Pet waste that is left on sidewalks,
roads, driveways, parks and yards can mix with rainfall and snowmelt
and travel to storm
drains and surface waters causing pollution and an increased
risk of disease.
It may be difficult to picture how one dog or cat depositing
a small amount of animal waste here and there can result in potential
water pollution, but studies have shown that the cumulative impact
of waste from all the pets, livestock, and resident waterfowl
within a watershed can have a significant impact on water quality
and may also cause human health risks.
up after your pet. When going for walks with your dog, bring
along a plastic bag and scooper. Pet waste should also
be removed daily from your yard. How should you dispose of
it? No solution is perfect, but here are a few choices:
of solid waste and used cat litter in the trash. Seal it securely
in a plastic bag. While this transfers
the problem to a landfill, it does protect the larger watershed
area from potential pollution.
solid waste down the toilet. Do NOT flush leaves, sticks,
debris or cat litter down the toilet!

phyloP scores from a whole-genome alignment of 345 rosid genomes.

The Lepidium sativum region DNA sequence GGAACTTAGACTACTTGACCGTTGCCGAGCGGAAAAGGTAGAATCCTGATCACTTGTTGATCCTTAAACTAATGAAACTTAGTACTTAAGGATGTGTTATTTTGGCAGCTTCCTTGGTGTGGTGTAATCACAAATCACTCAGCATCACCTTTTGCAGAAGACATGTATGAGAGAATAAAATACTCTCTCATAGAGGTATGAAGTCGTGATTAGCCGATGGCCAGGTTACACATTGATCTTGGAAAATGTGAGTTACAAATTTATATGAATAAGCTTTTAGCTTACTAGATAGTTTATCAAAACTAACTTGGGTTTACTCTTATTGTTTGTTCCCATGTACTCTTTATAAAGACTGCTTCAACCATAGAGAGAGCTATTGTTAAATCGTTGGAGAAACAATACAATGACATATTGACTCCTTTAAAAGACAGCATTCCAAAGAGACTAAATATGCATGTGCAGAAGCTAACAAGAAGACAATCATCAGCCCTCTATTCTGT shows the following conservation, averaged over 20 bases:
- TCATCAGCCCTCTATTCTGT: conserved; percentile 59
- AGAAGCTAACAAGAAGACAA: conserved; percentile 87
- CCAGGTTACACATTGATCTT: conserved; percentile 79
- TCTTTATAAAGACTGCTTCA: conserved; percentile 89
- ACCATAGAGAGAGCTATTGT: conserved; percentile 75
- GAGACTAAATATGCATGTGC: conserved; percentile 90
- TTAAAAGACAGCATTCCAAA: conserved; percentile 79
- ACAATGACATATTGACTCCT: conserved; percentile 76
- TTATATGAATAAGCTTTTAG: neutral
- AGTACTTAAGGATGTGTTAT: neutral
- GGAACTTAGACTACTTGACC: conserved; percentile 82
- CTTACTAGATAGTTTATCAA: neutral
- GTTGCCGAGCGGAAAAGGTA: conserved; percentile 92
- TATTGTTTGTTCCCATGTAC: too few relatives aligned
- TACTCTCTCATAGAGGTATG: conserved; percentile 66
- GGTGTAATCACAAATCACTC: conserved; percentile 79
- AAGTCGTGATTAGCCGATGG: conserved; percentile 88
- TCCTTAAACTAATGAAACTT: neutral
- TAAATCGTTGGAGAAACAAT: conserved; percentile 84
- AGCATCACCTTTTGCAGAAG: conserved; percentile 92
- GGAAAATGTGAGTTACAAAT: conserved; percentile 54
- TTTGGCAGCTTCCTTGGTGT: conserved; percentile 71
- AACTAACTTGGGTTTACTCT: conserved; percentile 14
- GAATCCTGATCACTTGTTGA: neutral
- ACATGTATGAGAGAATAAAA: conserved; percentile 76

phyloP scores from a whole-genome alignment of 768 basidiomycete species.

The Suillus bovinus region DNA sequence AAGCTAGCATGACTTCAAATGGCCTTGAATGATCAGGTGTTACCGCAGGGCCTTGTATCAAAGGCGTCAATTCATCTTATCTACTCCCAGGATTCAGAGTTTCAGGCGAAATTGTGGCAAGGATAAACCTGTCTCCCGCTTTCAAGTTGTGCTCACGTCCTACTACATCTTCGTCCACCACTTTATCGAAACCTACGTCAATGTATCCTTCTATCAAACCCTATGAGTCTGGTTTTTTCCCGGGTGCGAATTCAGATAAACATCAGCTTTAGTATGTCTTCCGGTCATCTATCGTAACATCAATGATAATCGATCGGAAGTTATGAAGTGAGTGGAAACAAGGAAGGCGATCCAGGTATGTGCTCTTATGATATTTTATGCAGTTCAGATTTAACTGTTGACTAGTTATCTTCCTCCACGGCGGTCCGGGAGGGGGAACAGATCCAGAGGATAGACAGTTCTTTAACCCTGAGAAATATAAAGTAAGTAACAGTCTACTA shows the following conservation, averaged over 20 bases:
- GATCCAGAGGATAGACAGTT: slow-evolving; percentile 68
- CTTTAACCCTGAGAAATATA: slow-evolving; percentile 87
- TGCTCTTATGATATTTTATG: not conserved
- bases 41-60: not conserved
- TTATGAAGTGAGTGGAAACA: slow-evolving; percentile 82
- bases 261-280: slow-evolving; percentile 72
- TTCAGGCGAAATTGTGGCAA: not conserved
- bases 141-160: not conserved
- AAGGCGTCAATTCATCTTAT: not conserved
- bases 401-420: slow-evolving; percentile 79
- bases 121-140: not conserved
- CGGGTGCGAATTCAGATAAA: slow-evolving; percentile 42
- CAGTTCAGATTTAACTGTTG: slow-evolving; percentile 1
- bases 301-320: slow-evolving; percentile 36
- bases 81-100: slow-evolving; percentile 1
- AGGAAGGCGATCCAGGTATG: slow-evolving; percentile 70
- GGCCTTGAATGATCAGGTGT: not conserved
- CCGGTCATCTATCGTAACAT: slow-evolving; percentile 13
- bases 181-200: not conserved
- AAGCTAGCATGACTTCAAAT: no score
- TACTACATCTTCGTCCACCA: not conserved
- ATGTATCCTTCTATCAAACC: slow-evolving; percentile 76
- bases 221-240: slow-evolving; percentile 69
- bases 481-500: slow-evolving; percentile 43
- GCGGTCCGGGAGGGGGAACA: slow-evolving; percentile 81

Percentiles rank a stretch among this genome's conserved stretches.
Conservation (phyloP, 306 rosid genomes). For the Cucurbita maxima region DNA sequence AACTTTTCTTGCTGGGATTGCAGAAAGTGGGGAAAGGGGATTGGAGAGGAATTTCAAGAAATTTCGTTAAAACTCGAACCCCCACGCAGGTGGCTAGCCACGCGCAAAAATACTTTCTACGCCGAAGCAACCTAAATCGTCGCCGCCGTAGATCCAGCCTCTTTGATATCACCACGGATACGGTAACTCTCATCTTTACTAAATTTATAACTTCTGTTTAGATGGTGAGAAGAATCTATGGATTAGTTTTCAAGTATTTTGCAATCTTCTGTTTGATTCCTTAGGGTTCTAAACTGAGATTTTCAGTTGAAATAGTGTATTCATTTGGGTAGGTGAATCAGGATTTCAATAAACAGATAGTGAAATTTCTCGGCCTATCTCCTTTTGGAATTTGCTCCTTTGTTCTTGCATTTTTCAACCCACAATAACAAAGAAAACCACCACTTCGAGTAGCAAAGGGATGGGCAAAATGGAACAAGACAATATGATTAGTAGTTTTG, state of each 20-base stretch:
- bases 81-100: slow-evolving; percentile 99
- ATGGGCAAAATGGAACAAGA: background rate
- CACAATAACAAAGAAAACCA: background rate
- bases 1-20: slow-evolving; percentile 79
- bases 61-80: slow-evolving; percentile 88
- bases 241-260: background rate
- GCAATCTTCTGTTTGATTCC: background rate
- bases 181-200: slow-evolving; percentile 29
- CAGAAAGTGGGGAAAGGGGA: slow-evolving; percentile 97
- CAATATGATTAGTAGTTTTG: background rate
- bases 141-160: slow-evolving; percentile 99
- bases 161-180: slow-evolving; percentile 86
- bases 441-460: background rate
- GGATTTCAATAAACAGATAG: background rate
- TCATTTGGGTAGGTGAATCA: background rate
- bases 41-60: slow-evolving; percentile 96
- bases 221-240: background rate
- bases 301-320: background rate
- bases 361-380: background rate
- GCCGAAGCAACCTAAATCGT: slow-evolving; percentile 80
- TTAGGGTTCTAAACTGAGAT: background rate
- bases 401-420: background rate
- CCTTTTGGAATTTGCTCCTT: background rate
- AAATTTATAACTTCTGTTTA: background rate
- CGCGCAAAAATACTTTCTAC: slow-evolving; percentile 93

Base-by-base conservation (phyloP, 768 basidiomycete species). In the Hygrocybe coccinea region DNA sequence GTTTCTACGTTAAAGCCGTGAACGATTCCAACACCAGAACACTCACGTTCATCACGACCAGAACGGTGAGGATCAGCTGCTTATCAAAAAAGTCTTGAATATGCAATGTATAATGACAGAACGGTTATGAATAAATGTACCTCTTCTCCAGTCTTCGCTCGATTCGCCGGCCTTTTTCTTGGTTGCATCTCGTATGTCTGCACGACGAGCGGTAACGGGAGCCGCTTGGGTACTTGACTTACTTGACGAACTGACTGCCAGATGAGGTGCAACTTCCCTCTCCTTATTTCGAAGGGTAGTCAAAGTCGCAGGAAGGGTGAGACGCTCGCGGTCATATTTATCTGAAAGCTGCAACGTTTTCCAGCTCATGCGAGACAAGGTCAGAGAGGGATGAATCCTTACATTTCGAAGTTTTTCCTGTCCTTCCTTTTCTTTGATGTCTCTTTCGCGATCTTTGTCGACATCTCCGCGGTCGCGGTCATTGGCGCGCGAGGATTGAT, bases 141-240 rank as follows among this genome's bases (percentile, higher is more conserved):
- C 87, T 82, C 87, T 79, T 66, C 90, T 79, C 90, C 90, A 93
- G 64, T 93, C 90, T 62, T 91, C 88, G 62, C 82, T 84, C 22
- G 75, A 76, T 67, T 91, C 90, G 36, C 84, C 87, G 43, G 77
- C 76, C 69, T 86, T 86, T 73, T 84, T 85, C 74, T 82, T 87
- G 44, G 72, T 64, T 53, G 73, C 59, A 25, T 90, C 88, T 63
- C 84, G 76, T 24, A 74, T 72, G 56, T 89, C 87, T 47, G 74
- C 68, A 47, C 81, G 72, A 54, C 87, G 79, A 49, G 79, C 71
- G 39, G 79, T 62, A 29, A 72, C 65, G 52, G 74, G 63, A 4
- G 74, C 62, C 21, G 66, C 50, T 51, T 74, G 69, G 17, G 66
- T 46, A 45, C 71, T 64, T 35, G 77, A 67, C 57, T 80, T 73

the waste in a proper spot in your yard about five inches
below the ground surface (the upper soil layer is the biologically
is to install an in-ground pet waste disposal system that works much
like a septic tank (this requires a deep hole).
is not recommended in areas with poor drainage and high water tables
(within 18 to 30 inches from the surface). It is also not an
effective option when
temperatures drop below 40 degrees F.
Gilbert Stuart Road Demonstration site
Never locate burial areas near
water well, surface waters, storm drains or vegetable gardens.
larger yards, you can train your dog to use natural woodland
areas where grass
is not frequently mowed (left at least 4 inches tall).
The waste will naturally decompose as long as it is not at a
risk of mixing
and traveling with stormwater runoff. Do not rely on “natural
are located near surface waters, drinking water wells,
or vegetable gardens.
dog yards and dog runs should never be located near a
water well or
immediately upslope of a surface water body. Ideally,
the area should be fairly level and well-vegetated and
located away from vegetable gardens
and children’s play areas. Solid
waste should be collected and disposed of using the options
feed the waterfowl! It encourages a higher number of
birds than natural food
supplies can support. These large flocks of birds also
deposit large quantities of waste in and around surface
For more information on reducing runoff
Healthy Landscapes page reducing runoff
RI Stormwater Solutions